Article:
Terror attack hero receives his MBE

PUBLISHED: 12:49 23 February 2006 | UPDATED: 11:33 04 May 2010

PROUD MOMENT: Temp insp Stephen Mingay is honoured by the Queen for his bravery in the wake of the July 7 King’s Cross terror attack.
Photo: SUBMITTED

PROUD MOMENT: Temp insp Stephen Mingay is honoured by the Queen for his bravery in the wake of the July 7 King's Cross terror attack. Photo: SUBMITTED

STEPHEN Mingay - the Ely policeman who risked his life carrying victims of the July 7 terror attacks from an underground train - was made an MBE by the Queen at Buckingham Palace last week. Temporary Inspector Mingay, 47, went to the palace with wife Sar

STEPHEN Mingay - the Ely policeman who risked his life carrying victims of the July 7 terror attacks from an underground train - was made an MBE by the Queen at Buckingham Palace last week.

Temporary Inspector Mingay, 47, went to the palace with wife Sarah and his mother, Alma, who watched proudly as he was recognised for his heroism at an investiture ceremony honouring rescuers last Wednesday.

He was also invited back to the palace for a reception in the evening.

"It was an incredible experience," he said.

"I was very nervous, despite the fact that I've been close to the royals on a number of occasions in my capacity as a policeman.

"It was fantastic to have the privilege of speaking to the Queen - she asked about my actions on the day and expressed how horrible it must have been."

Temp Insp Mingay was at King's Cross on July 7, co-ordinating the traffic heading towards the Gleneagles G8 summit when he felt an explosion beneath his feet.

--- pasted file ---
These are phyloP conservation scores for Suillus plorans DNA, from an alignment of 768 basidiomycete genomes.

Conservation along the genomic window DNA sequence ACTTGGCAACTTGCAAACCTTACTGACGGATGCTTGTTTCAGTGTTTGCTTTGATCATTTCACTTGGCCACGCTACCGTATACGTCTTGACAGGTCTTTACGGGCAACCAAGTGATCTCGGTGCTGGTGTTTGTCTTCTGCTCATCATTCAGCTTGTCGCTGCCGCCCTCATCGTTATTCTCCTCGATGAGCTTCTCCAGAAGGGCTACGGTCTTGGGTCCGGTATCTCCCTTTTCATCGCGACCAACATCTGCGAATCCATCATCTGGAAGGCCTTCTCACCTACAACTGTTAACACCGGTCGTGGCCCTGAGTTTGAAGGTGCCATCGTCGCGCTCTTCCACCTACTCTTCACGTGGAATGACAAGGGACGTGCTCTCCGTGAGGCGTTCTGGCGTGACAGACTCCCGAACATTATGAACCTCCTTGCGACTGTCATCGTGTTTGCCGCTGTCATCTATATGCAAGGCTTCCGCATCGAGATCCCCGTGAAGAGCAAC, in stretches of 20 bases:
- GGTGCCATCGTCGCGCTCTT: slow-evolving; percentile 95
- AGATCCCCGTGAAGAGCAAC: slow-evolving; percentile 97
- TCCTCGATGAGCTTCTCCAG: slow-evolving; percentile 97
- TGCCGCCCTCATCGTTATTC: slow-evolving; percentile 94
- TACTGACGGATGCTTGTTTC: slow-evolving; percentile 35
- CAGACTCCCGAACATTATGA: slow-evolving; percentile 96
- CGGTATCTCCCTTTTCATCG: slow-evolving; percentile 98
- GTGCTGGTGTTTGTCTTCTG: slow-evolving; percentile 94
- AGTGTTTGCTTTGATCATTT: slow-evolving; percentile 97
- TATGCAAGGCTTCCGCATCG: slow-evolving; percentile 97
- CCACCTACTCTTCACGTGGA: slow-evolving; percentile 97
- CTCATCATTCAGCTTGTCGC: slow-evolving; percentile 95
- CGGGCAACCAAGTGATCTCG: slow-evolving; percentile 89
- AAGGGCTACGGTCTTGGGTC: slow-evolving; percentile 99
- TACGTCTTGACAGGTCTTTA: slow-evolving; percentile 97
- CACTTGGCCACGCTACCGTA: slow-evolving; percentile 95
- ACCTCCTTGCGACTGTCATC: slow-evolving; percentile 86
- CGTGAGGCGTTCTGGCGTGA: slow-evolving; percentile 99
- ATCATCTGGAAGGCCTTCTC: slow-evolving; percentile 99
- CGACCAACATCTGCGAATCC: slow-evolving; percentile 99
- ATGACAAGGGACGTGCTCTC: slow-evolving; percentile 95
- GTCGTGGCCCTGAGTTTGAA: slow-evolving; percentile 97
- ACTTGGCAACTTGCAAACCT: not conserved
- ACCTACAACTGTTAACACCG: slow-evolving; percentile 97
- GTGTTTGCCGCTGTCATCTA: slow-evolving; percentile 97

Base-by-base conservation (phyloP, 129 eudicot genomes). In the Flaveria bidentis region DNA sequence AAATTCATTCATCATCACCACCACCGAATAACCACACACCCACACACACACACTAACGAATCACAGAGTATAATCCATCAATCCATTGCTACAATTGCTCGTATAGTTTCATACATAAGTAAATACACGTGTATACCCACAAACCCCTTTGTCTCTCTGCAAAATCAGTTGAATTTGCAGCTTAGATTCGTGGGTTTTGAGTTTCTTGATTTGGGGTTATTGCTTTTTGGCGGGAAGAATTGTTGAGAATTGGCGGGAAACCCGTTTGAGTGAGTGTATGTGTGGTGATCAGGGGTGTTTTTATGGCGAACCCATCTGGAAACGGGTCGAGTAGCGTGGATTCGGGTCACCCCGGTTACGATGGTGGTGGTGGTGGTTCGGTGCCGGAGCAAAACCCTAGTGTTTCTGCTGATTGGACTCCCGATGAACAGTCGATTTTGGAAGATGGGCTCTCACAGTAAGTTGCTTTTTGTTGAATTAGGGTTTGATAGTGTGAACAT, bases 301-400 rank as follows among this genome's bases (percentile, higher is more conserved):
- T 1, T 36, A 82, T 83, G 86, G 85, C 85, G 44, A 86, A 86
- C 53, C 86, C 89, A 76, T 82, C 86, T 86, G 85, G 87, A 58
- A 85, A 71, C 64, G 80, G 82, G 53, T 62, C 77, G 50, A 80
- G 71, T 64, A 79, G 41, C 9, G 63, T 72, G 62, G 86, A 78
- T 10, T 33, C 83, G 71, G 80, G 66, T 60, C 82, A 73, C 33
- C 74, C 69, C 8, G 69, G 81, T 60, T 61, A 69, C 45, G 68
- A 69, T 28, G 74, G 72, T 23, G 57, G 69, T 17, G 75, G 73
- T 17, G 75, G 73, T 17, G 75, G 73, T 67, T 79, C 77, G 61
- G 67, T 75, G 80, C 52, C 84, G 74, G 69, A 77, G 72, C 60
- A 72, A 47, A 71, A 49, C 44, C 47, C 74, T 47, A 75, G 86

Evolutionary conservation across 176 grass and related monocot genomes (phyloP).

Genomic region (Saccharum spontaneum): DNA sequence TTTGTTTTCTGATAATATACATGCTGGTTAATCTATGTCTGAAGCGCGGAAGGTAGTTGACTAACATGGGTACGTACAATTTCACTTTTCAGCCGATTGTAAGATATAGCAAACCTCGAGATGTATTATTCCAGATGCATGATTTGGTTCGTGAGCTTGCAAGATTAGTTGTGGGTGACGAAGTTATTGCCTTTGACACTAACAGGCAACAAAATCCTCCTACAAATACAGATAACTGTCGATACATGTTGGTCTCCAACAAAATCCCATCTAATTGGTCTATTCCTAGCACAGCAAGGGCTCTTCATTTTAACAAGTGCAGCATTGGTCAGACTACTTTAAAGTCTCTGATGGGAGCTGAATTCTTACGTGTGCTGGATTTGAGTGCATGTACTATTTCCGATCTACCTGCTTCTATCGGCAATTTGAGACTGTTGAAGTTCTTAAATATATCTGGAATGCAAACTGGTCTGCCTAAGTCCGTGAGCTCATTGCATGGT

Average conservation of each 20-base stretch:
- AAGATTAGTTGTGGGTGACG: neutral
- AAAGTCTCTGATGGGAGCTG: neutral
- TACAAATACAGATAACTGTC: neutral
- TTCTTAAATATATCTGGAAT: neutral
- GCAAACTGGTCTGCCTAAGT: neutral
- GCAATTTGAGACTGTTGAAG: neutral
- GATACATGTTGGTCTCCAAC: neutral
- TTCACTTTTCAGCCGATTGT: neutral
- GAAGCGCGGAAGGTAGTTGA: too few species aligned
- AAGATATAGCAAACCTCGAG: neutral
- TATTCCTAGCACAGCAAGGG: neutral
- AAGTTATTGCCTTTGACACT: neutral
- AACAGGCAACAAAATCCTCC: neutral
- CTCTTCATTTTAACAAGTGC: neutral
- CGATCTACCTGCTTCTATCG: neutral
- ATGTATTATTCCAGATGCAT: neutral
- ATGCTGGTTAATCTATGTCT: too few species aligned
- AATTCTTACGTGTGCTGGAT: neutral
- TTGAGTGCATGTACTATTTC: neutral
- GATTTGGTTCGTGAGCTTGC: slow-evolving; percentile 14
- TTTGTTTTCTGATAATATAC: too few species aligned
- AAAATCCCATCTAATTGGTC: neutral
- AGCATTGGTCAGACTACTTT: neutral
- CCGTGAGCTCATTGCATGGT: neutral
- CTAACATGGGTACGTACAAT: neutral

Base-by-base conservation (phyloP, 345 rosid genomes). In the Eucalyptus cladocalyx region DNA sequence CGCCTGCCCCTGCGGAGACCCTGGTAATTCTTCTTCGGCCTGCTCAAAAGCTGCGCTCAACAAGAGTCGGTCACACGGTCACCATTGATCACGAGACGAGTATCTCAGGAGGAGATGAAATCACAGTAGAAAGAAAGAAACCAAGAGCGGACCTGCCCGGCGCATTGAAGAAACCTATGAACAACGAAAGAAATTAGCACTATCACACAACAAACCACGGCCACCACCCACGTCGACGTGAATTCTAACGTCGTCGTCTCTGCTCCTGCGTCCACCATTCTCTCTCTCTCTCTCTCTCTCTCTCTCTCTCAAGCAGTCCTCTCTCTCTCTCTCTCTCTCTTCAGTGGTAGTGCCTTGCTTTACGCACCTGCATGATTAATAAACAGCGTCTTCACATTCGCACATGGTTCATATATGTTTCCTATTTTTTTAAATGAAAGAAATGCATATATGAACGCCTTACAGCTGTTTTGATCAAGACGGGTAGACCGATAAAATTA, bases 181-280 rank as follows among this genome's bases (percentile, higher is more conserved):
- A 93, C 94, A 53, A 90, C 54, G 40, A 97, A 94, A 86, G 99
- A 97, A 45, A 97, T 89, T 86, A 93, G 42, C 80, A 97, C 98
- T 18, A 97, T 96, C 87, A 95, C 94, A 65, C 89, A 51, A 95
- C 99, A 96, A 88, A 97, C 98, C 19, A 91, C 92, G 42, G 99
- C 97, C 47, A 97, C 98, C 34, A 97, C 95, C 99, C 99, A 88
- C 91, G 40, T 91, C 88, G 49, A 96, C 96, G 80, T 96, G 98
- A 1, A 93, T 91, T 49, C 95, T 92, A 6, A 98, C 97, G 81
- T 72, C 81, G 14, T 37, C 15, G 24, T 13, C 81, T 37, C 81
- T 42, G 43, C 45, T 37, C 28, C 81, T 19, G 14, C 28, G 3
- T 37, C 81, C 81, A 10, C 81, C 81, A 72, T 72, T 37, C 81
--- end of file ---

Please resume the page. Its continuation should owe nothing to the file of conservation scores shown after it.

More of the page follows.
Rushing down to the Piccadilly Line platform, he realised he would have to make the 70ft journey up the tunnel to help people in the bombed underground train.

He lifted terrified and bewildered passengers from the train and reassured stricken travellers that they would be taken to safety.

Temp Insp Mingay has never revealed what he saw in the carriage out of respect for the victims and their families, but he said leaving behind some victims in order to report information back to rescue crews was the "the hardest thing I have ever had to do."

He said that although he is a private man, he has been flattered by the support of the people of Ely.

"Especially the ladies at the Lunch Box," he said.

Temp Insp Mingay said of his MBE medal: "It's safely hidden away at the moment until I've decided just what to do with it.

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